Beyond individual performance issues, we can also tolerate poorly managed conflict between team members. Teams inevitably encounter conflict, and if you’re a manager at all like me, you may not particularly look forward to dealing with it. Yet how your team deals with conflict can be a critical factor in how successfully you deliver your projects. It can be a good thing and lead you to better solutions, or it can be destructive, leading to reduced trust, resentment, and attrition.

Cognitive conflict is the beneficial sort of conflict—the type that wrestles with the ideas and approaches that lead to better outcomes. Cognitive conflict is also necessary, and if you don’t have some of it, you could be tolerating something just as insidious: artificial harmony. Affective conflict, on the other hand, is when those interactions go over the line and get personal. Tolerate affective conflict, and it’s only a matter of time before you’ll see hits to innovation, quality, and overall team performance.

Talk with your team about these types of conflict and be alert to situations where you begin tolerating affective conflict.

Impact to Career Progression

How about you? What are you tolerating in your career? Have you grown strangely content working for an organization that treats you more like a resource than a person? Are you tolerating a boss who micromanages you and shoots down ideas without reasonable consideration? Are you settling for a paycheck, having given up on pursuing a path that would be more meaningful but risky?

In his book Workplace Poker, [3] author Dan Rust suggests that if you’re not happy with the state of your project, the performance of your team, or where you are in your career, there’s only one person to blame: yourself. Rust’s point is that until you take responsibility for where you are, you won’t take responsibility for improving your situation.

The best help I’ve found for handling career tolerations is a mentor. It’s often too difficult to get the perspective we need on our own. Regardless of how formal the relationship is, substantial benefits come from having someone who can help assess where you are, where you would like to go, and how to get there.

Your Next Move

The willing/able matrix helped me start a long overdue conversation with Sam. I challenged him to find an opportunity to grow his influence at the organization and to improve the team’s overall ability to deliver. When Sam pushed back and refused to change, this eventually led to a more difficult conversation. Sam was now confronted with the reality that if he didn’t change, it would cost him his job.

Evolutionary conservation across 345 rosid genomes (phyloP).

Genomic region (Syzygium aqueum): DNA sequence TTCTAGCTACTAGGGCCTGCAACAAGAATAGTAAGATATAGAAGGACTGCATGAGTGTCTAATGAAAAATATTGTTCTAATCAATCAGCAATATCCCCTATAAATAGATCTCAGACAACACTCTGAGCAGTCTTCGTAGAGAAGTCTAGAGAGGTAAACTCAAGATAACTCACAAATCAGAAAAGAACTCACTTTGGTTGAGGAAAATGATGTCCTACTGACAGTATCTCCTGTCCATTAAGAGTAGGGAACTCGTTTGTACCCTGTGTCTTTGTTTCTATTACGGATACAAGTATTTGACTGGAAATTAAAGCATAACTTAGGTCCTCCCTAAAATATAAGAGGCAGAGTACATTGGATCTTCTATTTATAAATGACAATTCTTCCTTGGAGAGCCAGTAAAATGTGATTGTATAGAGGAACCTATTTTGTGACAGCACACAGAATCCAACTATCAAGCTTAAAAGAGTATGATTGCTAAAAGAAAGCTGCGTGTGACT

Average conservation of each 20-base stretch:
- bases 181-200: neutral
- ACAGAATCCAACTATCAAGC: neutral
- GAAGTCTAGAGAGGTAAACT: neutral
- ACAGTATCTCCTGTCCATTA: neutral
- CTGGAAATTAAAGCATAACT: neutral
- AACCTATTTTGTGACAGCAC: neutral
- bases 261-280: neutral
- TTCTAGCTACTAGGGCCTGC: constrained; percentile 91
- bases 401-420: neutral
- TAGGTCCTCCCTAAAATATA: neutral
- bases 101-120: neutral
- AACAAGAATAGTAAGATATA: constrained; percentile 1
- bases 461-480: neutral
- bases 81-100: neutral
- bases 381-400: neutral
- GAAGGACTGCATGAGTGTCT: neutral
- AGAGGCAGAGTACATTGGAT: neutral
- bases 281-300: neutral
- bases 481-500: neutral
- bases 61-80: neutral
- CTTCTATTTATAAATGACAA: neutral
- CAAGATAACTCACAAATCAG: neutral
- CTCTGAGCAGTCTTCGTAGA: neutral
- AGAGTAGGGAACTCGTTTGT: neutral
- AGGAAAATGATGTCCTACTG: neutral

I wish I could report that Sam’s eyes were opened and he changed his behavior. In the years since, I have seen problem employees respond favorably to challenges and up their game. But that’s not how things ended for Sam. I took the step we had all avoided for too long, and Sam was asked to leave the company. This resulted in Sam without a job and our team missing this highly volatile but valued developer.

That seems like a lose-lose ending, but it’s not the end of the story.

How long do you think we missed Sam, whom we thought we couldn’t live without? Not long. Team morale and productivity improved, and we were still able to complete projects. It turned out to be a positive experience for Sam, too. His wife happened to attend a class I was teaching years later. During a break, she told me that being let go was a terribly difficult time for him, but he could now say it was one of the best things that happened in his career. It was the jolt he needed to make some necessary changes in his life.

You are getting what you tolerate, with your team and your career. Some of these results are benign and unworthy of further thought. But others are holding you and your team back from maximizing true potential. It’s your responsibility to remove anything impeding your team.

What are you tolerating?

References

  1. Cloud, Henry, and John Townsend. Boundaries in Marriage. Grand Rapids, MIC: Zondervan Publishing House, 2002.
  2. Sutton, Robert. “How a Few Bad Apples Ruin Everything.” Wall Street Journal. October 24, 2011. wsj.com/articles/SB10001424052970203499704576622550325233260.
  3. Rust, Dan. Workplace Poker: Are You Playing the Game, or Just Getting Played? New York: HarperCollins Publishers, 2016.